Imagine an alliance or political front featuring Irvin Jim, Julius Malema, Zwelinzima Vavi and Joseph Mathunjwa. If “Pay back the money!” made President Jacob Zuma hide from Parliament, there will be no place for him, ANC secretary general Gwede Mantashe, SACP general secretary Blade Nzimande and Cosatu president S’dumo Dlamini to run, should this attack force line up. Following the expulsion of Numsa from Cosatu in the early hours of Saturday morning, there is renewed determination from the union’s leaders to change the political alignment of the country and come back fighting.
The big split has happened: NUMSA has been expelled from COSATU. And the extraordinary decision to boot NUMSA from COSATU calls for a deep reflection, analysis and evaluation on the state of our nation. COSATU was always more than a labour federation. Those who masterminded this betrayal know this. But their vision is clouded by their own myopia.
In 1966 the South African government declared District Six—a high-density, mostly coloured residential area intrinsic to the fabric of downtown Cape Town for at least a century and situated on prime land beneath Table Mountain —to be a white “Group Area.” The state promptly set about forcefully removing District Six’s “non-white” residents (eventually about 60,000 of them) to land up to 30 miles further to a flood plane known as the “Cape Flats,” which consisted of mostly swamp land and sand dunes populated by invasive vegetation.
Cosatu general secretary Zwelinzima Vavi has written a two-page letter to the union federation's president, S'dumo Dlamini, pleading with him to save it from collapse following the expulsion of the National Union of Metalworkers of SA.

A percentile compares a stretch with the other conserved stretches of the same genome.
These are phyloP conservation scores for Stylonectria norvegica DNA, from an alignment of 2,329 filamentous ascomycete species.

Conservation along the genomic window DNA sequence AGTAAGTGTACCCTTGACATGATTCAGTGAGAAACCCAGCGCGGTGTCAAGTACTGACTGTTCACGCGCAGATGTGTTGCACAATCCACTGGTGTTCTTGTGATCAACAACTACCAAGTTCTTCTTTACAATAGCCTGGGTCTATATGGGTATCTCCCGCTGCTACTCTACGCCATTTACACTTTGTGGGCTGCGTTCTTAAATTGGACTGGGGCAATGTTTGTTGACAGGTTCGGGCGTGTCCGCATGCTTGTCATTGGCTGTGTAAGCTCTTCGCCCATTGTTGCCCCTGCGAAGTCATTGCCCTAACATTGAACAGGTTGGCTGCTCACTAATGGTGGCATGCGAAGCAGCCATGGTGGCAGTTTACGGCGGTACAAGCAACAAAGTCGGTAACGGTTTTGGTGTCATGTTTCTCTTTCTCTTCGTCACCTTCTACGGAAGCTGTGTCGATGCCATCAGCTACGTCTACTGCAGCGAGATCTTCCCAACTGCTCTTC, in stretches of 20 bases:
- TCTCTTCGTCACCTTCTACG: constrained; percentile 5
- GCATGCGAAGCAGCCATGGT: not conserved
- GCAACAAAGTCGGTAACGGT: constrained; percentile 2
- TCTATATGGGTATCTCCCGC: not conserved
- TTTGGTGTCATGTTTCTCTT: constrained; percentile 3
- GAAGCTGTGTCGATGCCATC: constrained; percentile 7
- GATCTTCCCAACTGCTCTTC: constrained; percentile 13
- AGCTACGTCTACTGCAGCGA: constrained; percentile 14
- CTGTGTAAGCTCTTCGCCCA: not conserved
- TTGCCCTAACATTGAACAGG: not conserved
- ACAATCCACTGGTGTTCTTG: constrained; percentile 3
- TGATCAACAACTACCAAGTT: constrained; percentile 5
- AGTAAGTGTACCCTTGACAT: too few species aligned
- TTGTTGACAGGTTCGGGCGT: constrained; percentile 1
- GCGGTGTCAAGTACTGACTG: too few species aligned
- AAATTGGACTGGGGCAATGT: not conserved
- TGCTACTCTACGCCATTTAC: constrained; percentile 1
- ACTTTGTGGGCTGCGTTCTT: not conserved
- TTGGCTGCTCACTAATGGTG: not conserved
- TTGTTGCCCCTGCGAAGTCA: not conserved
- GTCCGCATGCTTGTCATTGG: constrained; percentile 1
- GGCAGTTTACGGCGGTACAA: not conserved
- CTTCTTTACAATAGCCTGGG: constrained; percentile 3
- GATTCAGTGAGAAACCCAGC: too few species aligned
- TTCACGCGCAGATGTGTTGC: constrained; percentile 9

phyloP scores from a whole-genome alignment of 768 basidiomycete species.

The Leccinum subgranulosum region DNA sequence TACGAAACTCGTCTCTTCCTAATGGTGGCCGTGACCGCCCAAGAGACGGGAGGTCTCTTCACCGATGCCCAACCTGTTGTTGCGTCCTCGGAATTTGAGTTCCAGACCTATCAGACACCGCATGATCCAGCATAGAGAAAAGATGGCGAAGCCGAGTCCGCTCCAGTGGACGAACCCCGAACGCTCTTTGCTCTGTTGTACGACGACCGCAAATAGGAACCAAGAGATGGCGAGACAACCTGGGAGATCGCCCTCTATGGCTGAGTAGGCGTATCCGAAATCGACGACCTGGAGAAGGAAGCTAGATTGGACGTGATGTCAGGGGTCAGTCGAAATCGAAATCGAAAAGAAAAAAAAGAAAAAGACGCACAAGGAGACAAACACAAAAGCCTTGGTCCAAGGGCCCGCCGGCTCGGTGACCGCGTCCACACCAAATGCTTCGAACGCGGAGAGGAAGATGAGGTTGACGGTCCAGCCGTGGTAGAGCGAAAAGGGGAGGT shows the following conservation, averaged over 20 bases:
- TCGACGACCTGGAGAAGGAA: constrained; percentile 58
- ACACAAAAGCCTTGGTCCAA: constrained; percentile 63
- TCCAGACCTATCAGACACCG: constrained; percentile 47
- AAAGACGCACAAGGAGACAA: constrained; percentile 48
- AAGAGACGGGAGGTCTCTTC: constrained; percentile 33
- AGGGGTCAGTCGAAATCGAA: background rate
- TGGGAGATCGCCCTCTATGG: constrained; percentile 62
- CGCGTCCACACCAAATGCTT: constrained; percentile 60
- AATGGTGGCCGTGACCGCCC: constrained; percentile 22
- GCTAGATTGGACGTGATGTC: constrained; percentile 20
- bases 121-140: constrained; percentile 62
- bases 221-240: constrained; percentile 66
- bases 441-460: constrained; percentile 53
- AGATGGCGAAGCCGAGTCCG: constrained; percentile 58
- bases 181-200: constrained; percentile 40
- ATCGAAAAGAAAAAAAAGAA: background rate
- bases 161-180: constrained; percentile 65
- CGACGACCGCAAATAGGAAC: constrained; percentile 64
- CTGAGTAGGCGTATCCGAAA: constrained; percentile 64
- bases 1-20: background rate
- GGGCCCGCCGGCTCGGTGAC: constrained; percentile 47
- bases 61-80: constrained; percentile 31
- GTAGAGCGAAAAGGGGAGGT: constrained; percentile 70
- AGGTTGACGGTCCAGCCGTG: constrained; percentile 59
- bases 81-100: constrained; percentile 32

Vavi, who was not present at a press briefing yesterday where Cosatu justified its reasons for expelling Numsa, said it was not too late to save the federation.
"If we do not do everything we can, history will judge all of us extremely harshly," he said.
Many of the political generation who embraced a sort of independent radicalism in the 1970s found it difficult to decide which party to support in Wednesday’s national and provincial elections.
Of course we celebrated the right of all South Africans to vote. Forty years ago, we doubted we would live to see a universal franchise and that, by itself, was a reason to vote with enthusiasm on 7 May.
Few people are aware that Voudou (rather than “voodoo”) is a faith based on harmony with nature, one that expressly forbids the killing of another being, or that most African faith systems believe in the concept of one God above all other divinities and deities, who function much as a pantheon of saints.
DEBRE LIBANOS, Ethiopia, May 8 2014 (IPS) - Misganew Andeurgay changes his bamboo-made pen for another, dips it in a tiny pot of viscous liquid and, on a parchment page filled with black script, begins to trace in scarlet-red ink the Amharic word for god.
For centuries Ethiopian scribes like Misganew have written holy texts in manuscripts made out of leather and with worshipful respect, inscribing on them holy names in red ink.
South Africa’s May 7 elections mark the first time in democratic history that those born into Nelson Mandela’s post-apartheid ‘Rainbow Nation’ can vote.
While these so-called “born frees” make up about two million of the country’s 31.4 million eligible voters, dismal registration numbers have both politicians and analysts puzzled at the youths’ seeming lack of political interest.
"Take the profit out of plunder: Africa's resources should be sustainably managed for the benefit of Africa's peoples. National and regional action alone will not be enough.
The international community must develop multilateral systems that prevent the plunder of Africa's resources [of fisheries and forests]." - Africa Progress Panel, 2014
No sooner had the final results of the recently concluded 2014 national elections been announced than President Zuma gave a predictably self-congratulatory speech lauding the result as “the will of all the people”. The reality however is that the ANC’s victory came from a distinct minority of “the people”. The real ‘winner’, as has been the case since the 2004 elections, was the stay away ‘vote’.